Buying a home is a trying and complicated process. It often strains relationships and puts an enormous amount of stress on buyers physically, mentally and financially. That's why the folks at the Boston Globe have put together this list of 10 things to keep in mind as you weather the home-buying storm.
1. Get your financing in order
"The seller wants to know that if they do accept the offer, that barring catastrophic title issues or inspection issues, the deal is going to go through," said Gary Dwyer, broker-owner of Buyer Agents of Boston. Another expert recommends having a full pre-approval within the past 30 days: "Six months is no good anymore, because the rules keep changing."
2. Understand your time horizon
"As a shorter-term buyer, you might consider whether the place is a good investment, and if it's the kind of property that's going to be attractive for the next buyer...A house near train tracks, for instance, is probably not what most people are looking for. But for someone who's planning to stay longer, a good school system or larger lot size might make up for the trains thundering past."
3. Know the overall market conditions
Investigate what comparable properties have sold for over the past three to six months, Dwyer advises. If you're not working with an agent, sites with pricing information such Zillow.com or Trulia.com could help.
4. Search and buy within your means
"If the housing crisis has taught us anything, it's that buying with the expectation that prices will continuously go up — and that if you can eke out the payments each month, you'll be in a good spot in the long run — isn't such a good idea."
5. If you're waiting for prices to go lower, think again
Real estate is a bit like the stock market, Hillman says, in that it's unpredictable. Though some people might be waiting on the sidelines for housing prices to dip lower, she says, "looking at the numbers, I can't see them continuing to go down."
6. Don't get too sucked in by appearances
Buyers should keep in mind that many sellers will try to present their homes in the best possible light. "If the house has been staged, what [potential buyers] forget is that all that stuff is going out when [the sellers] leave," says Needham realtor Harriet Lieb. "Sometimes you're better off buying something that needs a little decorating, because it's going to take on your own look anyway."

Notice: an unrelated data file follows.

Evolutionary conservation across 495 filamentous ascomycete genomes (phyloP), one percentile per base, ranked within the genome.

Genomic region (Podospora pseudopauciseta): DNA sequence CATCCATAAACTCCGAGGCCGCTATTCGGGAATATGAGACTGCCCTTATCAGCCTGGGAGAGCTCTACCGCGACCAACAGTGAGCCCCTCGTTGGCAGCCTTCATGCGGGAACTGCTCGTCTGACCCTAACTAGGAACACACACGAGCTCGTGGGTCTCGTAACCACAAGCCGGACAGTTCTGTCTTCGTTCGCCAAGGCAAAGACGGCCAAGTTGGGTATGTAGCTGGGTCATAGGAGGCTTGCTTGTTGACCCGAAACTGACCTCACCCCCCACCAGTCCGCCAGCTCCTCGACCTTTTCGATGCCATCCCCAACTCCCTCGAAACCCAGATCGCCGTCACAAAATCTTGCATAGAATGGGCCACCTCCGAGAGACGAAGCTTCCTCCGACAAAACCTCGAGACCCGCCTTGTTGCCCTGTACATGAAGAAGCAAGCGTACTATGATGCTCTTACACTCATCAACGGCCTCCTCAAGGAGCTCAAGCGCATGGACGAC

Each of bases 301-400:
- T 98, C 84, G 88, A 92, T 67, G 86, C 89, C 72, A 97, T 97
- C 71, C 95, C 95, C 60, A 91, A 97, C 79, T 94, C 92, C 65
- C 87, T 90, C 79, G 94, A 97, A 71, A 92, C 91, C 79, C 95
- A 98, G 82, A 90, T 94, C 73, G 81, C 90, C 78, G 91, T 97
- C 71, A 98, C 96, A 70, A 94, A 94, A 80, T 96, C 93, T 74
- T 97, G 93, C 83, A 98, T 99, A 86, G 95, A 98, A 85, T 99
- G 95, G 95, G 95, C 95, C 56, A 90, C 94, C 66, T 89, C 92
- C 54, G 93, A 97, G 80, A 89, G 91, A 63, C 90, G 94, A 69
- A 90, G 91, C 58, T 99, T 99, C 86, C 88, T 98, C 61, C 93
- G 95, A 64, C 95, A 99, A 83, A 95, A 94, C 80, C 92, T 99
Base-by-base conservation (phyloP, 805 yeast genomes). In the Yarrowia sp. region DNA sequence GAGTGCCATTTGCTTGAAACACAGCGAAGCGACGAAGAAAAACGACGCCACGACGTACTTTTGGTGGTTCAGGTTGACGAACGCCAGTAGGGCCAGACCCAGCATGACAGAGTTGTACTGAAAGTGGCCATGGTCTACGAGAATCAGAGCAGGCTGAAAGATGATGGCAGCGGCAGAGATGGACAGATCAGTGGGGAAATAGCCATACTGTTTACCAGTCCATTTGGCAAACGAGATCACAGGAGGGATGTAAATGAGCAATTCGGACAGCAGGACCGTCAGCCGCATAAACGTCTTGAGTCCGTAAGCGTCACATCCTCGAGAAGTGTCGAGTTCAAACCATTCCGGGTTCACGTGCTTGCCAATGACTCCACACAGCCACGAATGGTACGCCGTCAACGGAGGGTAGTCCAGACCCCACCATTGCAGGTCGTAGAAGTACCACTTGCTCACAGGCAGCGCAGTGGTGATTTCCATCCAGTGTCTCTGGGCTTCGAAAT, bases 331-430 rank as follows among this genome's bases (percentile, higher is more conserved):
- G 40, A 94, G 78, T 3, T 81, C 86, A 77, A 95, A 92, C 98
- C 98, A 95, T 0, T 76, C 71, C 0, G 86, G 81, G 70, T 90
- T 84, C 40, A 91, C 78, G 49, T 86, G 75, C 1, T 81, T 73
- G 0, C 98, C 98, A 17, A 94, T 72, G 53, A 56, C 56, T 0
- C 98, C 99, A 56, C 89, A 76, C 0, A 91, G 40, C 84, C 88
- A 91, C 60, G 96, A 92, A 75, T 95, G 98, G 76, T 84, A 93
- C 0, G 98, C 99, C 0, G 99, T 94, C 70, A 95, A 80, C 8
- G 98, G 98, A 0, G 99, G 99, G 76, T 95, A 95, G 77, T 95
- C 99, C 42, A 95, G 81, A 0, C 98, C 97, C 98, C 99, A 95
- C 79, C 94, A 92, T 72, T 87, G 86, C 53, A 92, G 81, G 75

7. Have questions prepared
"Sellers and their agents should be prepared to answer questions including how old the roof,
heating system, hot water heater, and windows are; if the basement has taken water in the time the seller has been there, and if there's a sump pump; and what utilities and homeowner insurance generally cost... If there's been recent renovation work, buyers should find out of all building permits have been signed off and if all of the contractors and sub-contractors have been paid in full. If there's a pool, buyers should ask if the seller has a permit from the city or town."
8. If you're thinking of buying a brand new house...
Consider that a home that's been lived in has been tested, says Lieb. The seller will be able to tell you if the basement takes on water in a rainstorm, for instance.
"People will pay a lot of money for a brand new house. I tell people, it's only new once. It's like a car — you drive it out of the lot, it's not new," she says.
9. If you're buying a condo, know the rules
"Condo lending rules have become more stringent, making it difficult for some would-be buyers to get financing. Lenders generally want buildings to be at least 50 percent owner-occupied, Dwyer says."
10. Think about a home's intrinsic value
"[Buying a home] has always been a consumption decision and an investment decision," says Nicolas Retsinas, director of the Joint Center for Housing Studies at Harvard. In recent years, "we moved that dot along the continuum, and it became an investment decision... Questions such as 'Is this where I want to raise a family' and 'Is this close to the things that are important to me' will factor more into the decision."